IARC has said its directions were meant to put researchers at ease, assuring them they could communicate openly without being pulled into a politicized battle over its glyphosate report.
“IARC requests you and your institute to not release any documents in your, or your institute’s possession relating to your work in the capacity as a member of the Working Group,” the group wrote in an April 7 letter to researchers.
David Schnare, general counsel for the Energy & Environment Legal Institute, rejected IARC’s reasoning. “The string they’re trying to pull is that IARC claims any email it sends, it owns, and it is not subject to federal or state public records requests,” Schnare said. “That’s pure nonsense.”
The claim also presented a conflict for Ross, who anticipated a legal conflict between MSU and IARC. “The open records request of MSU, which our institution cannot ignore or dismiss, will likely force IARC/WHO to get a court order to prevent the documents from being released,” Ross told Guyton in an email.
Ross told Morning Consult he was concerned that an eventual legal standoff between IARC and his employer would put him in an awkward position working with other IARC researchers. He said that in retrospect he believes he was “overreacting” and didn’t need to offer his resignation.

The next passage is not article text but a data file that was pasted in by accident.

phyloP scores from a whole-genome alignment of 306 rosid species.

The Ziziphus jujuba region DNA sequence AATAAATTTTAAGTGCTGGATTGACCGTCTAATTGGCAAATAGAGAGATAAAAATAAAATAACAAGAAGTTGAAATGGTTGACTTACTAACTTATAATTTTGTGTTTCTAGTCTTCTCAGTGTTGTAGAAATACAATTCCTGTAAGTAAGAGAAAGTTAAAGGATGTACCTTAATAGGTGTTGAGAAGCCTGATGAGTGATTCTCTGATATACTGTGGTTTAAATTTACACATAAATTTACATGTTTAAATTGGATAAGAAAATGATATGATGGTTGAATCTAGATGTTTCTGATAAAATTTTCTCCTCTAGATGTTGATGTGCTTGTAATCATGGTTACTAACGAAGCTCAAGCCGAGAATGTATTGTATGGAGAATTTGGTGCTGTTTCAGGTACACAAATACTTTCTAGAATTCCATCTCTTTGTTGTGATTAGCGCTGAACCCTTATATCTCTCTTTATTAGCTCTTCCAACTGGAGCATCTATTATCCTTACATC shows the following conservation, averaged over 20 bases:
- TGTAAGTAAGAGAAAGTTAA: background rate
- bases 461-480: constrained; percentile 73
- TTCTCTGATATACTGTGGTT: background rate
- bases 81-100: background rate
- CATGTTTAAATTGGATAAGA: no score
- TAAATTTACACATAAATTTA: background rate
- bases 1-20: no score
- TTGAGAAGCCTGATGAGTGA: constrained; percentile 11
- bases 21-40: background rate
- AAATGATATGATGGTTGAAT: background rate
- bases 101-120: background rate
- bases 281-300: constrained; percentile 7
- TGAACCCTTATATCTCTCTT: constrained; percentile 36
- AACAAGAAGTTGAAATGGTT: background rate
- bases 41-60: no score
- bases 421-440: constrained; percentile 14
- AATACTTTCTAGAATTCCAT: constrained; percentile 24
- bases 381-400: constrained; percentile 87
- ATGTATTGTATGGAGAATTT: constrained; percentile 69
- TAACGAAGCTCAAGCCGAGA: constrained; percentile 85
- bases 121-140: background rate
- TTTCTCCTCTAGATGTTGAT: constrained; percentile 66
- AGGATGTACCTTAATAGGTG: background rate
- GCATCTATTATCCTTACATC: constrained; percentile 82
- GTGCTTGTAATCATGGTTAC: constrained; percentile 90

Ross ultimately took part in the next IARC working group, but his email to Guyton indicates that he wasn’t entirely confident in the agency’s promises of confidentiality as Monsanto and others sought documents through subpoenas and public-records requests, at least without a legal confrontation between IARC and his employer.
“Alas, litigation is the way the world works,” Ross wrote in his email. “Please know that I tried my best, but we (myself and the institution where I work) have to do what is required by law.”
Ross told Morning Consult that IARC didn’t pressure researchers in any way when it came to records requests or the conclusions they drew on the toxicity of different chemicals.
“That group at IARC is trying to be as objective, transparent, and free of conflicts as possible, and I am too,” he said. “I had no agenda going into that meeting on how I was going to evaluate glyphosate.”
Ross’ email also suggests that IARC wasn’t entirely transparent about the uncertainty of its documents inside the working group. After an Oct. 25 Reuters story on the agency’s letter and email to researchers, IARC published a series of questions and answers with the Reuters reporter.
Reuters had asked if “any of the recipients of the April 7th and April 1st letter and email declined to heed IARC’s advice.”
IARC didn’t directly answer the question, saying, “IARC continues to value the time that all Volume 112 Working Group members have devoted in order to contribute to the evaluations and is appreciative of the response of all Working Group members.”
The agency made no mention that Ross had offered his resignation from a subsequent working group over doubts about the agency’s directions.